Elizabeth melted her first piece of glass about five years ago at a workshop in the wonderful "Starfish" studio that used to be on Yates Street in Victoria, BC, Canada. Since then she has been passionate about glass as an art form, with a special interest in recycled materials. Her work is created from discarded bottles, chipped serving dishes and old stemware along with other small scraps of glass from any source she can access. Discarded windows from heritage houses and unwanted mirrors are often used as the base for her work.
Elizabeth’s studio is now in her home, and she has scoured the internet to learn as much as she can about kiln-forming and other glass techniques. One of her favourite "precision tools" is a sledgehammer and her kiln runs most days of the year. She makes her own plaster molds to add details (such as hearts, insects, seashells and musical notes) to her work.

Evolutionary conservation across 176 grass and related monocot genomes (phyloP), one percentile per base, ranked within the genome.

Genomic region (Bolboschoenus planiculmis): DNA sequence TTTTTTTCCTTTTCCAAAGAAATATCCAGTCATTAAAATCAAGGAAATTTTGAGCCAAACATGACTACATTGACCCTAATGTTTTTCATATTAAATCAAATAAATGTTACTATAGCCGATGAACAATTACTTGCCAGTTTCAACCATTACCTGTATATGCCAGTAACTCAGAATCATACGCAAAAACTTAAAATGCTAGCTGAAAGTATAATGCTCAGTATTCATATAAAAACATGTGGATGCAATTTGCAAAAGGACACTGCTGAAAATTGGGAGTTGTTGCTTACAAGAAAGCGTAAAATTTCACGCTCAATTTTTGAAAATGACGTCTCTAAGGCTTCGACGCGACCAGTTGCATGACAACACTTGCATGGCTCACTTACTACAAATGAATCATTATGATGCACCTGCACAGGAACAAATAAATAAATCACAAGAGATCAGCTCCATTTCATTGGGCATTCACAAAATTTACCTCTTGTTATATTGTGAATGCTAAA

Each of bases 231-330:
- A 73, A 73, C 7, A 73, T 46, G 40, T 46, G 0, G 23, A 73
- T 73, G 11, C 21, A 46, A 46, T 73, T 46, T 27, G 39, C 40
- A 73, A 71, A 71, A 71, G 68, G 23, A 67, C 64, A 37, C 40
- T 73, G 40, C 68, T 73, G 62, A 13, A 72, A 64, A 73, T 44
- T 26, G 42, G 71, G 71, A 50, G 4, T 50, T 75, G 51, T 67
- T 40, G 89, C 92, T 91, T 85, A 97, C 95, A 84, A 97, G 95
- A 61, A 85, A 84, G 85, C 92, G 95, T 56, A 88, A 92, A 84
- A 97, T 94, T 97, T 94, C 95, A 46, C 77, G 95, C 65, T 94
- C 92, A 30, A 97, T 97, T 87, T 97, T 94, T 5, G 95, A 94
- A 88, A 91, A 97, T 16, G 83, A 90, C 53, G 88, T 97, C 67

"I've done several commissions lately. I love these projects, often using elements from the glass collections of those who ask me to create custom pieces for them. This is a way to preserve glass objects that might otherwise go unused or even be discarded. For me, it's always a thrill to work with people\'s treasured items and give them a new life -- no longer are they sad and chipped dust collectors -- they are now part of a piece of art that has a featured place in the home."
BACKGROUND: Although Elizabeth’s very first post-secondary experience was in an art program at Langara College in Vancouver, she drifted into education, obtaining an MA in Educational Psychology which led to a career in education technology. But technology is something she sees as a means to an end. Information literacy and critical thinking are what she believes should be the main goals of education in this information–rich era, along with the things that make us human (like the arts) and allow us to connect in important ways. Several years ago she wrote a children’s book (\"Echoes from the Square\") with the power of the arts as its theme.